The "core" sections of the paper should sum to approximately 10-15 pages for undergraduates and 20-25 pages graduate students. A few pages extra will not be penalized if the extra pages are truly needed (i.e., not "padding").
The paper should have a title page including the title, your name, the name of the course, the course number and the date on which the paper is turned in. Following the title page, on a separate page should be a 100 word abstract. Neither the title page nor the abstract page counts toward the page limit of the paper. Pages in the body of the text (beginning with the Introduction) should be consecutively numbered. The text of the paper should be double-spaced and should have inch and a half margins on the top, bottom, right and left. The font size should either be 10 point or 12 point in size. Please do not put your paper in a special binder that would limit the space for my comments. Instead, staple or clip it together.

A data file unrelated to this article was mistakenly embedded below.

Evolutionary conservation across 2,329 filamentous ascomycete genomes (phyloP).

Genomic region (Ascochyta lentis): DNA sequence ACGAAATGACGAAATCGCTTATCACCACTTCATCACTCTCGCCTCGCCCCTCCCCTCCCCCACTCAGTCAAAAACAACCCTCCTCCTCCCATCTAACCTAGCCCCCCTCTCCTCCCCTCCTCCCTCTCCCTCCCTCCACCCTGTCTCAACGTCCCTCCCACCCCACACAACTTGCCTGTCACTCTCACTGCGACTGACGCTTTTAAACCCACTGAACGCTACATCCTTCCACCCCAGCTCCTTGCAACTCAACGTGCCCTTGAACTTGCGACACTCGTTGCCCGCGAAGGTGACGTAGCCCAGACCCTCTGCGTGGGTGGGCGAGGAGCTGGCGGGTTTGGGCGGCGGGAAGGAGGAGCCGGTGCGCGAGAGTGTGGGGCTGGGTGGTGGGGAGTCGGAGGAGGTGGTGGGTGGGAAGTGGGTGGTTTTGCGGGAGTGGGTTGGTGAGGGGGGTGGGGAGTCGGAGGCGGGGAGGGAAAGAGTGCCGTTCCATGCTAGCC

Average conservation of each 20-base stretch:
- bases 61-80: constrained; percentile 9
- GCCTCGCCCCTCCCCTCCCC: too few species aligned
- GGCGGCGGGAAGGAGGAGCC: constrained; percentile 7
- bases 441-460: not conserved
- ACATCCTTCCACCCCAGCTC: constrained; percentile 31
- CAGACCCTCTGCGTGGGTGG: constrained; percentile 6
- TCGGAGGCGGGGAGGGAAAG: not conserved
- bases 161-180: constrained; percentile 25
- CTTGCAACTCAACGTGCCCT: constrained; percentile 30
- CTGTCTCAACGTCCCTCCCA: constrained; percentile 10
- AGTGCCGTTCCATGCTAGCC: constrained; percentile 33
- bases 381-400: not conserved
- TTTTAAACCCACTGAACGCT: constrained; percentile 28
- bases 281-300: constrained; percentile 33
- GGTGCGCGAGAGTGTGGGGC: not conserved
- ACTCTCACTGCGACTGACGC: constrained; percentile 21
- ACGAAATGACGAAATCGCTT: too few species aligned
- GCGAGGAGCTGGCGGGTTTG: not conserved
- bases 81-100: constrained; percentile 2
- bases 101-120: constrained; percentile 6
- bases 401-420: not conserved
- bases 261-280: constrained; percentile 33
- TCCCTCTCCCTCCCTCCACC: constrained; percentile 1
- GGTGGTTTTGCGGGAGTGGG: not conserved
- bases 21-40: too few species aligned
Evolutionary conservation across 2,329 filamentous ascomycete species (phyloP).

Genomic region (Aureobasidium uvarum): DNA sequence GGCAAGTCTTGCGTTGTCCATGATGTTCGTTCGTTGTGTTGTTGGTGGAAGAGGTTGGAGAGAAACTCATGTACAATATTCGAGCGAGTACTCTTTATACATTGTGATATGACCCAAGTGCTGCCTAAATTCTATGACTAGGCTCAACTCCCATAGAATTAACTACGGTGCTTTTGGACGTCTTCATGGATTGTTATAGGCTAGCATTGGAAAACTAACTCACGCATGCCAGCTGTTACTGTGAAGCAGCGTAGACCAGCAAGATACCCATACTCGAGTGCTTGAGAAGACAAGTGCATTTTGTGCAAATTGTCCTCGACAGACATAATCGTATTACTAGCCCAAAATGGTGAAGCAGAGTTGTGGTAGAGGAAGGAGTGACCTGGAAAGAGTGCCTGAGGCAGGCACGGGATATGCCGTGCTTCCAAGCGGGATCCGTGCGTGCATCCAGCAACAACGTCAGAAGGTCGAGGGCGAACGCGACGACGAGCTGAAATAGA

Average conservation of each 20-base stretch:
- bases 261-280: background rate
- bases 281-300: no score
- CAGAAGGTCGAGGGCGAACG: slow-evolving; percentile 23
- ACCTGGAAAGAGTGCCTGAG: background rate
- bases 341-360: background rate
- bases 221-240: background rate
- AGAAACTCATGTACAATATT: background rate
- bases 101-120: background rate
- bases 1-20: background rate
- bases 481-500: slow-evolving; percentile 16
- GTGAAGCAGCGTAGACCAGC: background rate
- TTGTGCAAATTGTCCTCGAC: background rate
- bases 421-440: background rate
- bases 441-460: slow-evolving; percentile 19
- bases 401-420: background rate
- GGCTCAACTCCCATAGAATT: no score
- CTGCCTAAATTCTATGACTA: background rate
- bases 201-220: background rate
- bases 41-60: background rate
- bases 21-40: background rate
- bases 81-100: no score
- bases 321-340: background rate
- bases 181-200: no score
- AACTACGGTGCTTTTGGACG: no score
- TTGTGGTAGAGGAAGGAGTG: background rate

Endnotes should be used only if really necessary. When a source is used in the text, internal references should be given in the text that consist of a parenthetical mention of the author's last name, the date of the publication and a specific page number (if appropriate). For each brief parenthetical reference, a complete bibliographic reference should be provided in the Bibliography (that is not counted in the page limit). The ultimate arbiter for reference format is the latest edition of The Chicago Manual of Style.
Before you turn in your final draft, be sure to submit it to a spell-checking program (available with all major word-processing programs).
As you work on the text of your paper, be sure to periodically backup your latest draft onto a floppy disk. Also be sure to keep a clean copy of your paper for your files---the copy you turn in to me will be marked-up in red ink.